Given all this, the seemingly common-sense deal “money for reforms” is actually very hard to implement in practice and can be highly problematic. In purely economic terms at least, the whole furore about “lists” of reforms makes little sense as a way to ensure fiscal sustainability. Such demands are driven by political, not economic considerations. The way to achieve sustainability in the timescale we are considering – namely weeks and months – is by removing the Damocles Sword of default and exit and boosting aggregate demand. This is not hard to understand: it is exactly the same enlightened-self-interest thinking that underpinned the post-1945 Marshall plan.
On structural reforms themselves, sensibly, Greece has turned to the ILO and the OECD to seek advice on a reform program that is longer-term in orientation and, hopefully, less driven by ideological preconceptions about effective supply-side structures than at least some of the measures imposed in the last few years. A very good starting point would be the 200-page ILO report “Productive Jobs for Greece”, which goes out of its way to emphasise the medium-to-longer-run nature of the reform process and the need for action by European partners, not just within Greece itself.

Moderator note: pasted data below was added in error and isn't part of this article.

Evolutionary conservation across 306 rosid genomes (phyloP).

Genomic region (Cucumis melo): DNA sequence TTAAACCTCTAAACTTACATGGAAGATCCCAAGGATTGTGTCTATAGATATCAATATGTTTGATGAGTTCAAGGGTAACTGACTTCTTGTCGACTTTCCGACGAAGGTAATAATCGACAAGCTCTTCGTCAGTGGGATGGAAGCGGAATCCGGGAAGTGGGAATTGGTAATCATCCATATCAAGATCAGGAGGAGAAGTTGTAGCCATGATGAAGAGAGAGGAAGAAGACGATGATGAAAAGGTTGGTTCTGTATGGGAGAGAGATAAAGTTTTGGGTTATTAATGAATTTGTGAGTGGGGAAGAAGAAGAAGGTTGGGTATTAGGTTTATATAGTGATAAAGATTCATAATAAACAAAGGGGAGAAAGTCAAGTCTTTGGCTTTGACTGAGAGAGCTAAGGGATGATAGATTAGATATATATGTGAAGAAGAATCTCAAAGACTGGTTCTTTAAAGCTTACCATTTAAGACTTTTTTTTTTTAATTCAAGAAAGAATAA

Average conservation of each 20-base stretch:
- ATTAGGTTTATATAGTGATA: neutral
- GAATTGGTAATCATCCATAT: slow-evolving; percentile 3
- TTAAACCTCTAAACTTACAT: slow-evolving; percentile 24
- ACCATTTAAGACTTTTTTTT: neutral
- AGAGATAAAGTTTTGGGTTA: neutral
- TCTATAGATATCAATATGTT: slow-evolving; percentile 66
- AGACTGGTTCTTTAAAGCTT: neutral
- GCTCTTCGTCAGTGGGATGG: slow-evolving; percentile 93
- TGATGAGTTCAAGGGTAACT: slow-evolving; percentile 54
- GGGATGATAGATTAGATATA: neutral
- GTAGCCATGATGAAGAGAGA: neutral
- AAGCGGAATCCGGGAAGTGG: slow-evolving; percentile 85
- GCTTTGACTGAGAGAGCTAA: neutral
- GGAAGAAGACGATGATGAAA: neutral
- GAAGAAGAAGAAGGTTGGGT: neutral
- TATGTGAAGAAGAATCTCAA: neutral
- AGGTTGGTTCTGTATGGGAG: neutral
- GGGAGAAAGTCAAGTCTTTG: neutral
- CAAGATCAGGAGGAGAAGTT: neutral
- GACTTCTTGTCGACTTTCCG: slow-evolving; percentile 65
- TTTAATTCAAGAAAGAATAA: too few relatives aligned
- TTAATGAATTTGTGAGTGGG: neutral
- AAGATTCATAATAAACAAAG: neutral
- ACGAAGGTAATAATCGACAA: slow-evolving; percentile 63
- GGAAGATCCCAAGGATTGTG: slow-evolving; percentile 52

Critical decisions need to be taken by policymakers in Greece and the EU in the coming days and weeks. It is vital that these decisions are based on a realistic assessment of the various costs/risks and benefits of the different courses of action. Currently, alas, the debate appears to be dominated by a poisonous mix of moralising, grandstanding, macroeconomic illiteracy and (self-)deception. This will have to change very quickly, otherwise we are, entirely unnecessarily, in entirely uncharted waters. The history books will not be kind to those responsible. Think for a moment about how history regards those responsible for international negotiations after the First and after the Second World War. What is needed is simply a deal that gets Greece back on its feet again. The costs of such a deal are minimal, the benefits huge, not just for Greek citizens but for those of all EMU countries.
Andrew Watt is Head of the department Macroeconomic Policy Institute (IMK – Institut für Makroökonomie und Konjunkturforschung) in the Hans-Böckler Foundation. He was previously senior researcher at the European Trade Union Institute, where he coordinated research on economic, employment and social policies. For many years he has focused on European economic and employment policies and conducted European-comparative socio-economic research. Special interest: economic governance in the euro area and the coordination of macroeconomic policies and wage setting. He has served as an advisor to a considerable number of European and national institutions, think tanks, foundations and political parties.